Sunday, June 24, 2012

The Trans Siberian - A journey halfway around the Globe

The world is a book and those who do not travel read only one page. 

St. Augustine

The Trans-Siberian Rail, one of the greatest journeys in the world today. Stretching halfway around the world it passes through some of the most stunning landscape on Earth. Windinding through Siberia, the Gobi desert and past Lake Baikal the sights are awe inspirning. Our journey lasted five days and four nights as we whipped through the Russian countryside. A pleasure to do, and one of the greatest journeys of all time. Our journey made us pass through eight different time zones during those five days, and we saw so much. A life changing journey.

The food on the Trans-Siberian was nothing to get too excited about. The train stops every four hours or so so you can top up on supplies. Our diets consisted mainly of cereal and pots of noodles and mashed potato which we warmed up with the on-board Samovar. There were treats on the way though. Local Russians would let us sample there homemade vodka and some of the older ladies had fresh fruits for us to try. The whole culinary experience was bit of blur. The Russians drinking habits made the whole experience very difficult to recall. There was certainly plenty of food being handed around, but can't really remember how much we eat!!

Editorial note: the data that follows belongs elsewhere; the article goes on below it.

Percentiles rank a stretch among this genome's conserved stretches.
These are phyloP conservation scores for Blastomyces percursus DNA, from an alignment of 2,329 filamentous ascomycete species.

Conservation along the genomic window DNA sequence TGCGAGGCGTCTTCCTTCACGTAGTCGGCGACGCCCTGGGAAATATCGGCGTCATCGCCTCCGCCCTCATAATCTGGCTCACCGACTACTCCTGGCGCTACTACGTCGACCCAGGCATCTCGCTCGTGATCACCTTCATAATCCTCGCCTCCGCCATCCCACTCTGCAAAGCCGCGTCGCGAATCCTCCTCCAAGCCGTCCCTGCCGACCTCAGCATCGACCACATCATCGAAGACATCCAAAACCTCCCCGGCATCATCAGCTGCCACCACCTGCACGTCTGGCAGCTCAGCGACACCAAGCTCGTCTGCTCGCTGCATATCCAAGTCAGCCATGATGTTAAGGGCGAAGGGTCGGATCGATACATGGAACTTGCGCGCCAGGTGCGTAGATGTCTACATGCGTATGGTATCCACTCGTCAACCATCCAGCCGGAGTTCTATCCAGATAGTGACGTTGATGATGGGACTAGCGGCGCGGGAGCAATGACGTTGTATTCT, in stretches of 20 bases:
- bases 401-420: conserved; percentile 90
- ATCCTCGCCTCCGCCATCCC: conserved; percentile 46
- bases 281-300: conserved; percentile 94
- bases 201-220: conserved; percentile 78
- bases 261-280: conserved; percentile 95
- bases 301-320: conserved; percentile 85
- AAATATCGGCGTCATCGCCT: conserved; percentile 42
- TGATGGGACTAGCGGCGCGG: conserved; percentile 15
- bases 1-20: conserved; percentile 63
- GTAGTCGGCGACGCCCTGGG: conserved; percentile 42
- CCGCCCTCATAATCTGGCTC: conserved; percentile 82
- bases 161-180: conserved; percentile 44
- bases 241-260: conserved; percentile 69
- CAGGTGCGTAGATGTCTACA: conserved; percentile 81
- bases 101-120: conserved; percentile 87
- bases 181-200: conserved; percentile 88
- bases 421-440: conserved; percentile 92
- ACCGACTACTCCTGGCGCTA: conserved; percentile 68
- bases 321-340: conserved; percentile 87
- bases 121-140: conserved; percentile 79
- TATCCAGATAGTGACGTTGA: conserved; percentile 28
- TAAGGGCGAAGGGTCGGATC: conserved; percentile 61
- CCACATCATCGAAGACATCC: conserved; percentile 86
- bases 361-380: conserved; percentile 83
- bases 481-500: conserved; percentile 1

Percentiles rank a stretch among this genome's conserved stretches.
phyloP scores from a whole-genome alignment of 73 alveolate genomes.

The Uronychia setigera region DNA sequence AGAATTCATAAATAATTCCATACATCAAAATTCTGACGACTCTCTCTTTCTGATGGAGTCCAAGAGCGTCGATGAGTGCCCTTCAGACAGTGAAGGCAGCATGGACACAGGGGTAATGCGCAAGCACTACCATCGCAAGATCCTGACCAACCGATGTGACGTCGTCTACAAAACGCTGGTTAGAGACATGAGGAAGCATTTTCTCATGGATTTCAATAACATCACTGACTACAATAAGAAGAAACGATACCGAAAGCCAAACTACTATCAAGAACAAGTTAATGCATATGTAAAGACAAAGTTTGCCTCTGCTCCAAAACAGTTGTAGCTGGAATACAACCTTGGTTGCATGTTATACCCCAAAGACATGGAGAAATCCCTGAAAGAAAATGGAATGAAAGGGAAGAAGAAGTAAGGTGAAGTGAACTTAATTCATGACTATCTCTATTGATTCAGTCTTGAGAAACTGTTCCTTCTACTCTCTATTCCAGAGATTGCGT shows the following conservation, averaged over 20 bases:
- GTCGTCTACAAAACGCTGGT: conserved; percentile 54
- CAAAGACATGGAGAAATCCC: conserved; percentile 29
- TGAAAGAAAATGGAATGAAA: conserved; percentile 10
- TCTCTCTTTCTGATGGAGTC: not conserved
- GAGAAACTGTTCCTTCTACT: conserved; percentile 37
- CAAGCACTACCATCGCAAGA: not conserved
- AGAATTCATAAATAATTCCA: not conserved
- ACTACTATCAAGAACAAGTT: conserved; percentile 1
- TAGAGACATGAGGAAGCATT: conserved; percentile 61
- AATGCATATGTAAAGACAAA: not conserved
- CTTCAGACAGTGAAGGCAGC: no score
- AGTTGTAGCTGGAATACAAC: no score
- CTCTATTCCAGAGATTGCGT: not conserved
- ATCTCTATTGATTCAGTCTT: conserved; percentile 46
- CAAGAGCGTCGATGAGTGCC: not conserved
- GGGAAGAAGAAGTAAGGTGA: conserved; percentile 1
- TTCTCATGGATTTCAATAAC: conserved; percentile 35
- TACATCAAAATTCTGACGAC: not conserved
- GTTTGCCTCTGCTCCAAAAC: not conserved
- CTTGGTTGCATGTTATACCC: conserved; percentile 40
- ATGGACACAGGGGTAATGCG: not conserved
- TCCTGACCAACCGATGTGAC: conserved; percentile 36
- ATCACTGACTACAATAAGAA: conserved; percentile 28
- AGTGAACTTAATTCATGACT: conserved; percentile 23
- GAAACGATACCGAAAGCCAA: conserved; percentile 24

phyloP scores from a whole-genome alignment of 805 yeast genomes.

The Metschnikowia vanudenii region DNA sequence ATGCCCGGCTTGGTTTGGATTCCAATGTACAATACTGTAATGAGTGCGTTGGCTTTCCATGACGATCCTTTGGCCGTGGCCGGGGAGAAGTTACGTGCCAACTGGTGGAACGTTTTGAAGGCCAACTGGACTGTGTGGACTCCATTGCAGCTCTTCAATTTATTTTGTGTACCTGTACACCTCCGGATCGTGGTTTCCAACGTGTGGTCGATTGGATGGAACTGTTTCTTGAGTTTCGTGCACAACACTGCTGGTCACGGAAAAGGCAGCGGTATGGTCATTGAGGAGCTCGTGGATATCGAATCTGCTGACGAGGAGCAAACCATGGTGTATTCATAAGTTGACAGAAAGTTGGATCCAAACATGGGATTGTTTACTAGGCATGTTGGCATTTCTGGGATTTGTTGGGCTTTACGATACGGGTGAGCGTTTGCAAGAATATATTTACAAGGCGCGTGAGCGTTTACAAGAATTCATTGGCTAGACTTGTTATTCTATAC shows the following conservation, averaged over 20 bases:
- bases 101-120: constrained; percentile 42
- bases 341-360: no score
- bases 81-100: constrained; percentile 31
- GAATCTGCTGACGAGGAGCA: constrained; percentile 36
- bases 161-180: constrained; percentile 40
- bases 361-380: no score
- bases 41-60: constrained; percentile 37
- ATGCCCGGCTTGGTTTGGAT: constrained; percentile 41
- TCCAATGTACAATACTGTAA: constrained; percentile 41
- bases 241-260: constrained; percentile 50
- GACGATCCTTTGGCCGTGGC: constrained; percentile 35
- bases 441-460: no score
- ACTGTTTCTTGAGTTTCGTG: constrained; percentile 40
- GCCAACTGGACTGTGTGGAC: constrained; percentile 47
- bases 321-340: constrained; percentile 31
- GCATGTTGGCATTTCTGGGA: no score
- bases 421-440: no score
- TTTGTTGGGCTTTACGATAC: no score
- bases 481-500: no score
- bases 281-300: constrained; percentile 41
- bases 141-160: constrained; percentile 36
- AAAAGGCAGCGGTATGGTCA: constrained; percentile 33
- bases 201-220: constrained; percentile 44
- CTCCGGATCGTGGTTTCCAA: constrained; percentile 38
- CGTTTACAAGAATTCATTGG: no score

Our journey was filled some very interesting locals. We met Vladimir, a pilgrim who wan an Old Believer on his way to to Ekaterinburg. He told us many stories of what Old Russia was like and how he missed those days. The monk also gave us a leaving present which he labelled the ‘Kings Chalice’. On our journey we also stopped off at Lake Baikal and managed to add twenty-five years to our lives. We achieved this by swimming in the furiously freezing lake. Another character we met was an old lady who insisted that we call her 'Abuela' (Grandma). She informed us on all manners things and told us that Lake Baikal was ‘para scholl’ and ‘krasiva’ but that Ikrutsck and Mongolia were both ‘bleh’. We were not convinced that she was impressed by our travel pans and she was very confused by the concept of tourism. Nevertheless this 'Abuela' decided to adopt us and insisted that we eat random items that she pulled out of her bag. At night times she would sneak up to us and tuck us into bed. The experience was certainly surreal. There were many stories and the journey and will share more in the near future!!

No comments:

Post a Comment